VIII. The Result (vs.20,21) They all had plenty to eat. (vs. 20) 12 full baskets left over as a sign for the 12 to remember (vs. 20) Close to ten thousand people perhaps? (vs. 21)
Our theme = “Your Kingdom Come”. We believe Jesus is telling us – He wants His kingdom to come to this region in a powerful, unmistakeable, community transforming way. What will that require? 3 things:
1. We must obey His voice and know His ways. Ours is to obey His voice regardless of how great and overwhelming the need or challenge is, and regardless of the timing of the call, and regardless of our lack of resources to meet the need. We must know how Jesus operates with His disciples: a. He will often press us into situations that we feel are beyond us; but which He knows are not. (vs. 16) b. He will first press us to take responsibility for the need before He reveals/provides resources to meet the need.
2. We must grow in compassion. A compassionate heart that feels people’s pain. a. Jesus, the Pharisees, and compassion. One of Jesus’s main complaints with the Pharisees was they had no compassion. Oh they worked hard; and were extremely devout in certain ways. But they often had a hard heart towards the needy. Remember that evening when Jesus had dinner at Matthew’s house with a bunch of tax collectors and sinners? The Pharisees were infuriated at him.
b. And His charge to them was, “….Go and learn what this means, “I desire compassion and not sacrifice.” Unfortunately they didn’t learn; because Jesus had to again rebuke them – quoting this same passage from Hosea 6:6 again in ch. 12:7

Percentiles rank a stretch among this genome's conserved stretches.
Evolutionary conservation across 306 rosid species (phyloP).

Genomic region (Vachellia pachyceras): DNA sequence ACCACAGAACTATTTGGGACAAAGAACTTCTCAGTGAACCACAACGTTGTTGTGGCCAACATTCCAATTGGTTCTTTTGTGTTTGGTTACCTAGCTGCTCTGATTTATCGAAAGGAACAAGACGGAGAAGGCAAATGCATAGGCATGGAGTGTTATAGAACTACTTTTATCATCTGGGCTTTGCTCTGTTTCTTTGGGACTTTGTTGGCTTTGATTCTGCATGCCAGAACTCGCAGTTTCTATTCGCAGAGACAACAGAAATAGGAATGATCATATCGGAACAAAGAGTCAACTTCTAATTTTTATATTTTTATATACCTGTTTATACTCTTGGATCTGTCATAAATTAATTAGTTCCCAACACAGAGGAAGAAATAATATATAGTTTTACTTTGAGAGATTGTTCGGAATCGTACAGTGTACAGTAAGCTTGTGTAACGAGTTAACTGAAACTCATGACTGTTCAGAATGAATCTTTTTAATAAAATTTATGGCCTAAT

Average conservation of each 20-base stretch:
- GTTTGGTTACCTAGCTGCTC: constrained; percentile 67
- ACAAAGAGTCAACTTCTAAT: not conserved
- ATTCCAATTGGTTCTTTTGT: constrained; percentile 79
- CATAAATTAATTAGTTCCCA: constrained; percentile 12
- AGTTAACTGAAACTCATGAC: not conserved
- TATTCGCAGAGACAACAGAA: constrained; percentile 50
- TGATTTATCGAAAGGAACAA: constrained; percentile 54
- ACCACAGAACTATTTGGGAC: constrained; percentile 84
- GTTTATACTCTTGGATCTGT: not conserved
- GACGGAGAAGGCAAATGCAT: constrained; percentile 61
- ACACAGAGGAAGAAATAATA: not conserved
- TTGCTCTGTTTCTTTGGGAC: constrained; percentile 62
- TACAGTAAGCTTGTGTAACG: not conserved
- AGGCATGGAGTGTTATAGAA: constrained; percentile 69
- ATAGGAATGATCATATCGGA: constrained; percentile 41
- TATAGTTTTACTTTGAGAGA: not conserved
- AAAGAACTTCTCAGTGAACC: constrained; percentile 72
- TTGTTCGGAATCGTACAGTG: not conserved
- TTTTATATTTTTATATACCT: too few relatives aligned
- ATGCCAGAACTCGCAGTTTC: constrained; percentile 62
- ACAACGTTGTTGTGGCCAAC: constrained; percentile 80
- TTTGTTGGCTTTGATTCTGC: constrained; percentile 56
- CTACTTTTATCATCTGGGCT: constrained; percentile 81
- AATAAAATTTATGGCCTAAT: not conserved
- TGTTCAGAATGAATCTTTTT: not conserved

c. Francis Schaeffer – the great Christian apologist of the 20th century said, “Biblical orthodoxy without compassion is surely the ugliest thing in the world.”
Compassion comes from four major ways: 1. Consistent & fervent intercession for people and cities and needs;
2. Seeing people’s faces;
3. Hearing people’s stories (which Jesus probably did that night at Matthew’s house)
4. Practicing it first with your brothers and sisters in the church – – Phil. 2:1, “Therefore if there is any encouragement in Christ, if there is any consolation of love, if there is any fellowship of the Spirit, if any affection and compassion, make my joy complete by being of the same mind, maintaining the same love, united in spirit, intent on one purpose.”
Col. 3:12 “So, as those who have been chosen of God, holy and beloved, put on a heart of compassion, kindness, humility, gentleness and patience; bearing with one another, and forgiving each other, whoever has a complaint against anyone; just as the Lord forgave you, so also should you.”
I have come across believers in my time, who want to save the world, end abortion, solve world hunger, heal the sick, but cannot and will not walk in love, forgiveness, tenderness, acceptance, and compassion with their brothers and sisters.
When Jesus Christ says, “Go and learn what this means..” He really means for us to go and learn to practice this as a lifestyle. And one of the best ways to do it is being a part of a weekly home group where you are around a variety of people that you have not handpicked – that are not necessarily your age – and wherein hopefully – at least one person rubs you the wrong way; is is at least quite different from you.
Compassion is a love muscle that has to be developed; and unless we intentionally, and aggressively seek to develop it – we will remain judgmental, critical, hard hearted, snipoty, easily offended church folk.
3. Continual thanksgiving for the things/resources we do have. The enemy wants us to focus on what we don’t have – usually compared to someone else. Thanksgiving and praise focuses on what God has, and what we have in Him; and what God can do with our little.